Oil prices were stable on Tuesday, supported by strong demand in Asia and a supply cut by Abu Dhabi as part of production curbs organized by OPEC and other exporters.
But traders said the market was being pressured by investors closing financial positions that profited from strong gains the day before.
International Brent LCOc1 and U.S. West Texas Intermediate (WTI) CLc1 both flirted with negative territory in early European trading. By 0945 GMT, Brent was up 26 cents at $55.95, while WTI was up 12 cents $52.95.
But they added that oil markets were still broadly supported by the deal to crimp output.
“The market is putting a lot of importance on the commentaries coming out of OPEC and non-OPEC (and) the market is giving OPEC the benefit of the doubt that cuts will be implemented and achieved,” said Michael McCarthy, chief market strategist at Sydney’s CMC Markets.
However, he added that prices would “turn negative very quickly if the market feels compliance won’t happen”.
“The plan was designed on Nov. 30. The foundation was laid down on Dec. 10. The construction will start on Jan. 1. The following 3-6 months will provide us with an answer as to whether the foundation is strong enough to hold the building or will it collapse like a house of cards,” PVM analysts said in a report.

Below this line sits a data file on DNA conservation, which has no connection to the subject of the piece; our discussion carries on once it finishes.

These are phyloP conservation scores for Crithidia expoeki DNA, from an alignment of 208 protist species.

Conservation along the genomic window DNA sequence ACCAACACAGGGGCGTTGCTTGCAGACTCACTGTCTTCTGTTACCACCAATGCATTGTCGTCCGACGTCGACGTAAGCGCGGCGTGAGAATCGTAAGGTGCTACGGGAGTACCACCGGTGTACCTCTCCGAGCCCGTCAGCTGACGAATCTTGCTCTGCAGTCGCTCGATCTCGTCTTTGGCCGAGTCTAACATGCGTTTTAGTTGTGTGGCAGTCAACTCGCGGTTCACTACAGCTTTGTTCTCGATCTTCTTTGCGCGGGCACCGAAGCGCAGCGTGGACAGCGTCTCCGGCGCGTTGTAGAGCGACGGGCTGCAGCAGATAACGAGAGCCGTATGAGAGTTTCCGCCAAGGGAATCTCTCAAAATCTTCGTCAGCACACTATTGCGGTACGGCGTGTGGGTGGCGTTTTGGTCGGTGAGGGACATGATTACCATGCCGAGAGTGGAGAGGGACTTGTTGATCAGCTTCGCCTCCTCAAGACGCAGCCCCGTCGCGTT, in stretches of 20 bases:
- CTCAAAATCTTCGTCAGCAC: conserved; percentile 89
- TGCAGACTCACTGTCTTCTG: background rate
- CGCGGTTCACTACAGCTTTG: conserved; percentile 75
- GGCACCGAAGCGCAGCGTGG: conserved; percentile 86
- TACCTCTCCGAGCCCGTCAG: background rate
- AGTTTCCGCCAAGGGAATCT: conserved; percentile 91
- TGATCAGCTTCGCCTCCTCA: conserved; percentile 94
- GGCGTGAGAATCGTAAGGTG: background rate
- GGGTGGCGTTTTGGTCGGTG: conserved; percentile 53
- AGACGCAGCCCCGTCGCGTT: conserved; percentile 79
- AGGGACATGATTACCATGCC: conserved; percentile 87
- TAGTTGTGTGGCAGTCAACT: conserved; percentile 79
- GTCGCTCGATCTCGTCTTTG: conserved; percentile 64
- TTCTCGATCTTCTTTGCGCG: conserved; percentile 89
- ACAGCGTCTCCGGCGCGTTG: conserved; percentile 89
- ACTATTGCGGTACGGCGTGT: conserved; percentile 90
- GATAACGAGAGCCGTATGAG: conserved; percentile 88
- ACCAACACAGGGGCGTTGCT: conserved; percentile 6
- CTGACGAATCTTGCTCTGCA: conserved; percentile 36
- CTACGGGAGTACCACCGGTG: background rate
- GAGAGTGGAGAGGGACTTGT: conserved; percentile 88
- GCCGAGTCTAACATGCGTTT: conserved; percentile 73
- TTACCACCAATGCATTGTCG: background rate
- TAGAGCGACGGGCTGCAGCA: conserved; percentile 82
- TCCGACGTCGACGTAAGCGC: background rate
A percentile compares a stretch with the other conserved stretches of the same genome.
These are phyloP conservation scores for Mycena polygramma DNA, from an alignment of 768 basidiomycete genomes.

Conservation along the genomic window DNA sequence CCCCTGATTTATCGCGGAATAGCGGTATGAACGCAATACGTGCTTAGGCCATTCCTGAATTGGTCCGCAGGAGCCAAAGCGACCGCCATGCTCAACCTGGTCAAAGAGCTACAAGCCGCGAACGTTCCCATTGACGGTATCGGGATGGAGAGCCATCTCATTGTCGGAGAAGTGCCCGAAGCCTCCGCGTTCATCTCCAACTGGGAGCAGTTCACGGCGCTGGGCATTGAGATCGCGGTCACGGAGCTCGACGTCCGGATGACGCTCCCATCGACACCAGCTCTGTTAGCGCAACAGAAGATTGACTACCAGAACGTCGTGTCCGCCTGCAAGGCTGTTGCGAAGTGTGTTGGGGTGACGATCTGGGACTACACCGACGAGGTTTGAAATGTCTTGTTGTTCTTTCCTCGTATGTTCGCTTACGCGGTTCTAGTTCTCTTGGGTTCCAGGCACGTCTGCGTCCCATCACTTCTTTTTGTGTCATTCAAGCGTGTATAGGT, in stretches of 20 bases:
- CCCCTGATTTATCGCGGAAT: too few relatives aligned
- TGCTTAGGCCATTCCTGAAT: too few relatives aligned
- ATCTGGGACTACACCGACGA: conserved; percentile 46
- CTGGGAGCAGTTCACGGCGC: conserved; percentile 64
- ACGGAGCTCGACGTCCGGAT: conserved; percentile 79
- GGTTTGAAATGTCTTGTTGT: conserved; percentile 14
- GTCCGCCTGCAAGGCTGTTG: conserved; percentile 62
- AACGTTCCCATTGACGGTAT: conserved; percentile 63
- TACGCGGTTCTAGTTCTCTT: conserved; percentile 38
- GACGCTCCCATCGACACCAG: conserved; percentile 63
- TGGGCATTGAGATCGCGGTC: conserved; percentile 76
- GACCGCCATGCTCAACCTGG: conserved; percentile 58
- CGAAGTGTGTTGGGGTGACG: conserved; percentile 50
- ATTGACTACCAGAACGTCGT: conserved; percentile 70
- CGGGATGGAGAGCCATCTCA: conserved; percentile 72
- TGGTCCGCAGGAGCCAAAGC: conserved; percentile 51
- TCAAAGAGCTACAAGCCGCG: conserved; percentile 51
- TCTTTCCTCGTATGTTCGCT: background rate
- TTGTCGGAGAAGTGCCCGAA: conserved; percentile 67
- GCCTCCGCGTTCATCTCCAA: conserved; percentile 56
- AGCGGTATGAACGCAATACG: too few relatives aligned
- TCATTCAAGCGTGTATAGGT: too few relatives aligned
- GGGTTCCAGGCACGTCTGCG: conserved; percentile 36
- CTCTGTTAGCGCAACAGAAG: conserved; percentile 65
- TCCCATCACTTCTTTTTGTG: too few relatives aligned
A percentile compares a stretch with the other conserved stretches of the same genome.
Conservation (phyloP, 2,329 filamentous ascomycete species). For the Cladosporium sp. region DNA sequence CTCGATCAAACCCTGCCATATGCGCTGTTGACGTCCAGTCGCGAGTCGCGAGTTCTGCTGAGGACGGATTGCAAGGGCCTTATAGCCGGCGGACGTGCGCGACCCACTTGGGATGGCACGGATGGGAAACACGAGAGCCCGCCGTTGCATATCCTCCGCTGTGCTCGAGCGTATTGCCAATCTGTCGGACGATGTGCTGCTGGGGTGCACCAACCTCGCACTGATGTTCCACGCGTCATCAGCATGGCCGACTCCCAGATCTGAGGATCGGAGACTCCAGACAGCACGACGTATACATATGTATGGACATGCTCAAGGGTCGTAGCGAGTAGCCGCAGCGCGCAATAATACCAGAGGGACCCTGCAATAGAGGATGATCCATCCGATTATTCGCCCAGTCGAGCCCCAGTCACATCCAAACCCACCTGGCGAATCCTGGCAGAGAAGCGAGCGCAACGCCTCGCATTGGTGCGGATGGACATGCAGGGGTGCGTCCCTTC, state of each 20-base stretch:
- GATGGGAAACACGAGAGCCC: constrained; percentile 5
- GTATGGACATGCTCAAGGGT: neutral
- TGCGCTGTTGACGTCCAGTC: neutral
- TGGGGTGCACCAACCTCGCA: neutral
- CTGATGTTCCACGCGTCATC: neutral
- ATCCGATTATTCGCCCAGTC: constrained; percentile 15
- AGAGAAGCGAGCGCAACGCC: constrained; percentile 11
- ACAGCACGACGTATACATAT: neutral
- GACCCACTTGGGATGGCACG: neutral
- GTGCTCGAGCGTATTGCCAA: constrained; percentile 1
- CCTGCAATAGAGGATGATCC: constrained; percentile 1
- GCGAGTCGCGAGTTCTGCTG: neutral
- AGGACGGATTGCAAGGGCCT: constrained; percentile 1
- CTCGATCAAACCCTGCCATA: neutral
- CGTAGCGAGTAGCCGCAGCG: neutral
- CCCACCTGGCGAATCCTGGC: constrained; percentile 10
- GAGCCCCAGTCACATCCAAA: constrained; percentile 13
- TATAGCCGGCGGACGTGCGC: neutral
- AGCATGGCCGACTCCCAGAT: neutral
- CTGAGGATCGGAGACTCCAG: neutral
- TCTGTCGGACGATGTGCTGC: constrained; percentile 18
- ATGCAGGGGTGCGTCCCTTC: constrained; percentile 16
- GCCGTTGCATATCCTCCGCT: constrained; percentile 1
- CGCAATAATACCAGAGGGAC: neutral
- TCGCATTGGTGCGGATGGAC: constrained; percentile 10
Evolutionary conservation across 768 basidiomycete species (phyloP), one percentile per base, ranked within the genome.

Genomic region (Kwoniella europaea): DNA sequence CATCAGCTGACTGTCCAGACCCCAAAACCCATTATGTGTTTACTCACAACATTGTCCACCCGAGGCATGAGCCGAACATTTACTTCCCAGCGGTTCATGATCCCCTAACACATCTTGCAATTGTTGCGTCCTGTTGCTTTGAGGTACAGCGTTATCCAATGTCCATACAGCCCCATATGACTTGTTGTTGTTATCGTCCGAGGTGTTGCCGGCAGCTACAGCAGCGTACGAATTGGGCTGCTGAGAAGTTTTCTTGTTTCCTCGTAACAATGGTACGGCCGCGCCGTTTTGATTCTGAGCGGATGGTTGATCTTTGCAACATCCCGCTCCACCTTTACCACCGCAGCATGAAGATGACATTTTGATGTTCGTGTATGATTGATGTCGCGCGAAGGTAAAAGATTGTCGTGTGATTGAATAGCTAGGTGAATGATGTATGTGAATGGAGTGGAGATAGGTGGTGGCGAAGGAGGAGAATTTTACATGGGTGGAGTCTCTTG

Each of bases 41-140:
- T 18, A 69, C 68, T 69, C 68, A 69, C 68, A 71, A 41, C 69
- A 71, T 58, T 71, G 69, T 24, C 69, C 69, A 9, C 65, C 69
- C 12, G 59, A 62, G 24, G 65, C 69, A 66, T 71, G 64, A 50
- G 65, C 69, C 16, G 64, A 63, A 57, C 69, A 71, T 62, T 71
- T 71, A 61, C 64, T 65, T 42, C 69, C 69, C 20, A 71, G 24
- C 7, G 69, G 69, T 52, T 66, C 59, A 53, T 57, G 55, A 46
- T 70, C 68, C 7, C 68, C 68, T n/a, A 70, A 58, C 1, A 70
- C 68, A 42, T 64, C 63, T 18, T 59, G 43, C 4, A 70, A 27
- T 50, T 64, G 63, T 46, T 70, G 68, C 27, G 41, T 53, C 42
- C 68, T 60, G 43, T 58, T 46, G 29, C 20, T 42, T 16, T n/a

In a sign that producers are acting on their plans to cut output, Abu Dhabi National Oil Company (ADNOC) told customers it would reduce Murban and Upper Zakum crude supplies by 5 percent and Das crude exports by 3 percent.
Kuwait’s Petroleum Corporation (KPC) did similar, notifying its customers of a cut in their contractual crude oil supplies for January.
Meanwhile, China’s November crude output fell 9 percent on a year earlier to 3.915 million bpd , data showed on Tuesday, but recovered from October’s 3.78 million bpd, which was the lowest in more than seven years.
That came as China’s refinery throughput hit a daily record in November of 11.14 million bpd, up 3.4 percent year-on-year.
“Declines in Chinese … crude oil output and expansion of its strategic crude reserves underpin our view for China’s crude oil imports to strengthen over the coming quarters,” said BMI Research.
In India, Asia’s No.2 oil consumer behind China, fuel demand rose 12.1 percent in November compared with the same month last year, hitting 16.64 million tonnes (4.07 million bpd).